Why GoPro CEO Nick Woodman Cannot Be Fired

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As GoPro Inc. (NASDAQ: GPRO) slips ever further toward oblivion, burdened by a broken business model, a logical first step would be to remove CEO Nicholas Woodman, who is also the founder. Unfortunately, no matter how much damage he does to the company, he controls the board by owning 99.08% of the Class B stock, which represent almost all the voting shares.

GoPro slashed its fourth-quarter estimate to $340 million. Consensus analyst estimates for the quarter ranged between $470 million and $475 million. The company also will fire over 200 people as it cuts its headcount to just below 1,000. A major reason for the cuts is that GoPro will exit the drone business.

As GoPro disclosed the plans, Woodman said:

GoPro is committed to turning our business around in 2018. We entered the new year with strong sell-through and are excited with our hardware and software roadmap. We expect that going forward, our roadmap coupled with a lower operating expense model will enable GoPro to return to profitability and growth in the second half of 2018.

Wall Street did not believe him. GoPro shares fell 25% Monday morning to $5.04, a new 52-week low. The 52-week high is $11.89.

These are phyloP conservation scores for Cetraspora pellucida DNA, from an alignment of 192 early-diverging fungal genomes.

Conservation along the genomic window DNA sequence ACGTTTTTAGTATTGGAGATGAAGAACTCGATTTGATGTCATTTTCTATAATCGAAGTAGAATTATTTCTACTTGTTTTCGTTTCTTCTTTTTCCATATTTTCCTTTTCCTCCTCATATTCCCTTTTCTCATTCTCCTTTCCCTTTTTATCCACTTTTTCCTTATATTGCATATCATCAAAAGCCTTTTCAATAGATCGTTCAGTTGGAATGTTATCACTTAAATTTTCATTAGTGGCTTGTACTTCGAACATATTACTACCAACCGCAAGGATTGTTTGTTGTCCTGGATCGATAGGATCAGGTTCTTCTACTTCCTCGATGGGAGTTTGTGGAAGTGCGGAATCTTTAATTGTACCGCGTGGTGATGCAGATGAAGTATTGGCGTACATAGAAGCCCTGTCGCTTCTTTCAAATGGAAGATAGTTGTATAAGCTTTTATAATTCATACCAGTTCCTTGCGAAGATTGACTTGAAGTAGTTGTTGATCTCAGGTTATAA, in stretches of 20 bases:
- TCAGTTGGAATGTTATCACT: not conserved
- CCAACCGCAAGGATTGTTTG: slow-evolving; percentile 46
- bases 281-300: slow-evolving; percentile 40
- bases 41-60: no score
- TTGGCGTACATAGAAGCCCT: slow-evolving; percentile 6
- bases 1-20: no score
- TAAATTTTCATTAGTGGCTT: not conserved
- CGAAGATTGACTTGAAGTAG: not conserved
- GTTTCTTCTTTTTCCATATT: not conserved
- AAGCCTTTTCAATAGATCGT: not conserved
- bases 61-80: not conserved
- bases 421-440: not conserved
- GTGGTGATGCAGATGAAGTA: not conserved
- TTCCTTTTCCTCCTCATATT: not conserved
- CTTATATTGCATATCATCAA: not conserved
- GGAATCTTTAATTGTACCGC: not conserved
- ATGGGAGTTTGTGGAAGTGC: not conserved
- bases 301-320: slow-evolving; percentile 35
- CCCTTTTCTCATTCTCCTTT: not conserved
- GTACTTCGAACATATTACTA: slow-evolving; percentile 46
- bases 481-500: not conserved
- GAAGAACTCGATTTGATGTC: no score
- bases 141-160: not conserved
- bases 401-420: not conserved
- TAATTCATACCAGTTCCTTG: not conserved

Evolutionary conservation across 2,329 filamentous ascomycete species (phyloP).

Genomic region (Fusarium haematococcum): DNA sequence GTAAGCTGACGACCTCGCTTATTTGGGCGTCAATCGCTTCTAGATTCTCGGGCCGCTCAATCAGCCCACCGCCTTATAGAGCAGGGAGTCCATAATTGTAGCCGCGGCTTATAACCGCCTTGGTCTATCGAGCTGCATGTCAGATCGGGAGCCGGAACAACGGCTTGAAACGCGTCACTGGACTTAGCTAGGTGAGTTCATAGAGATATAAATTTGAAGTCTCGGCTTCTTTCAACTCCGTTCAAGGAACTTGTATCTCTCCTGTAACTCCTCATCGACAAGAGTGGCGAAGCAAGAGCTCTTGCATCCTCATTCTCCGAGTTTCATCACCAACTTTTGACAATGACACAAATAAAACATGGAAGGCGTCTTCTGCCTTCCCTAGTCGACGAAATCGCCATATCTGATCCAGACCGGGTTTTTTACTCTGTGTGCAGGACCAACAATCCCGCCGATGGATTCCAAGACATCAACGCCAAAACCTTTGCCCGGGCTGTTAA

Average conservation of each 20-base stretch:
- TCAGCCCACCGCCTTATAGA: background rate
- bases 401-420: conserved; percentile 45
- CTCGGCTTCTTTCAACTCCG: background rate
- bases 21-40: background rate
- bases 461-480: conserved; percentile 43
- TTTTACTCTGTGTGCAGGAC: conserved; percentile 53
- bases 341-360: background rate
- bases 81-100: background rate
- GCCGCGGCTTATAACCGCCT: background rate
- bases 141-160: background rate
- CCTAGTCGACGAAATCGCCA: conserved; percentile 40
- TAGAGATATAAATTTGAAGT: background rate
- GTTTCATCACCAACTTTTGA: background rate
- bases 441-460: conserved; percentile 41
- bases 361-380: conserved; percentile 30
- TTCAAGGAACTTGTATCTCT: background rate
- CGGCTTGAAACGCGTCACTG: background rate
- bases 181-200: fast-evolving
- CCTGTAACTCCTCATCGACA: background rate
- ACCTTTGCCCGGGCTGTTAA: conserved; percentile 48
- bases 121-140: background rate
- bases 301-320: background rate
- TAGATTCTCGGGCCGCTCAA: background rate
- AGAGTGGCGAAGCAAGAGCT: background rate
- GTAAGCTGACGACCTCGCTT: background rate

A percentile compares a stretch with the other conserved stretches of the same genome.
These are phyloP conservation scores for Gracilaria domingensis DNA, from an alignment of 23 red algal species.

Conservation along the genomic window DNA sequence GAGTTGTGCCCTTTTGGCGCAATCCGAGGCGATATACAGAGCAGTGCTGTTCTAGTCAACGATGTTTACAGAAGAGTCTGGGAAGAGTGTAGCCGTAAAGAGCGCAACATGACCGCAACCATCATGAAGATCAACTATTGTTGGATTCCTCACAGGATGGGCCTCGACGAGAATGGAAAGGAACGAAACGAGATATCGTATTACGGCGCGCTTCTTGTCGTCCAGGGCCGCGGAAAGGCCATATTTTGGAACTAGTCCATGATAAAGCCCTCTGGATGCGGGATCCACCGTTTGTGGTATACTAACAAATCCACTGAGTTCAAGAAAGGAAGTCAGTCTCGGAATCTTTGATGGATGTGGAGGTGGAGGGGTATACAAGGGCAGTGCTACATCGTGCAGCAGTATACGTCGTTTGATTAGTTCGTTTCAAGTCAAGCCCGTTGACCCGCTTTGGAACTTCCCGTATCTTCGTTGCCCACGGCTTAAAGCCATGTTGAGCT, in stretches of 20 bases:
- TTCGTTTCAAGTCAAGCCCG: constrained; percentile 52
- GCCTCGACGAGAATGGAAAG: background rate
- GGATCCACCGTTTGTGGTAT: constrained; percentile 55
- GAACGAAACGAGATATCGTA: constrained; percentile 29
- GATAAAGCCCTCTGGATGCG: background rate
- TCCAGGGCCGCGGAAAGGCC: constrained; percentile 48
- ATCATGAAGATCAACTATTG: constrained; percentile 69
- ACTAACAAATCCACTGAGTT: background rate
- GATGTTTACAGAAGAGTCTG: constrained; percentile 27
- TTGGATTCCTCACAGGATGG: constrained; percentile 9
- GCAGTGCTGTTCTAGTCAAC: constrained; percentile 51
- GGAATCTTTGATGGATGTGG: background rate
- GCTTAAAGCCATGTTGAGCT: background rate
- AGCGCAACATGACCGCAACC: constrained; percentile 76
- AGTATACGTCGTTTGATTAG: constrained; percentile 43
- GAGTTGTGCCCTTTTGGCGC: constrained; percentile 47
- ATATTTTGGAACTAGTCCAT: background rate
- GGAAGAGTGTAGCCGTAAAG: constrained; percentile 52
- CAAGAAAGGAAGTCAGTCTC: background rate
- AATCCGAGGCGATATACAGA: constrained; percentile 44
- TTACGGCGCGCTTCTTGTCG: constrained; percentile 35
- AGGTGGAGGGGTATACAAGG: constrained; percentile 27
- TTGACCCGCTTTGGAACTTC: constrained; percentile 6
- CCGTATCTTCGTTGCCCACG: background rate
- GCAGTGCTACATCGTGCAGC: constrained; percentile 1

Woodman owns 36,576,628 Class B shares and no Class A shares. Because of the voting power attached to the Class B shares, his total share of voting power is 76.81%.

As the proxy notes:

Percentage of total voting power represents voting power with respect to all shares of our Class A common stock and Class B common stock, as a single class. The holders of our Class B common stock are entitled to ten votes per share, and holders of our Class A common stock are entitled to one vote per share.

Investors were warned about Woodman’s control in the 10-K:

 Our Class B common stock has 10 votes per share, and our Class A common stock has one vote per share. Stockholders who hold shares of Class B common stock hold approximately 78% of the voting power of our outstanding capital stock as of December 31, 2016 with Mr. Woodman, our Chairman and CEO, holding approximately 77% of the outstanding voting power. Mr. Woodman is able to control all matters submitted to our stockholders, including the election of directors, amendments of our organizational documents and any merger, consolidation, sale of all or substantially all of our assets or other major corporate transaction. This concentrated control could delay, defer, or prevent a change of control, merger, consolidation, or sale of all or substantially all of our assets that our other stockholders support, or conversely this concentrated control could result in the consummation of such a transaction that our other stockholders do not support. This concentrated control could also discourage a potential investor from acquiring our Class A common stock due to the limited voting power of such stock relative to the Class B common stock and might harm the trading price of our Class A common stock.

Investors who are unhappy have no options.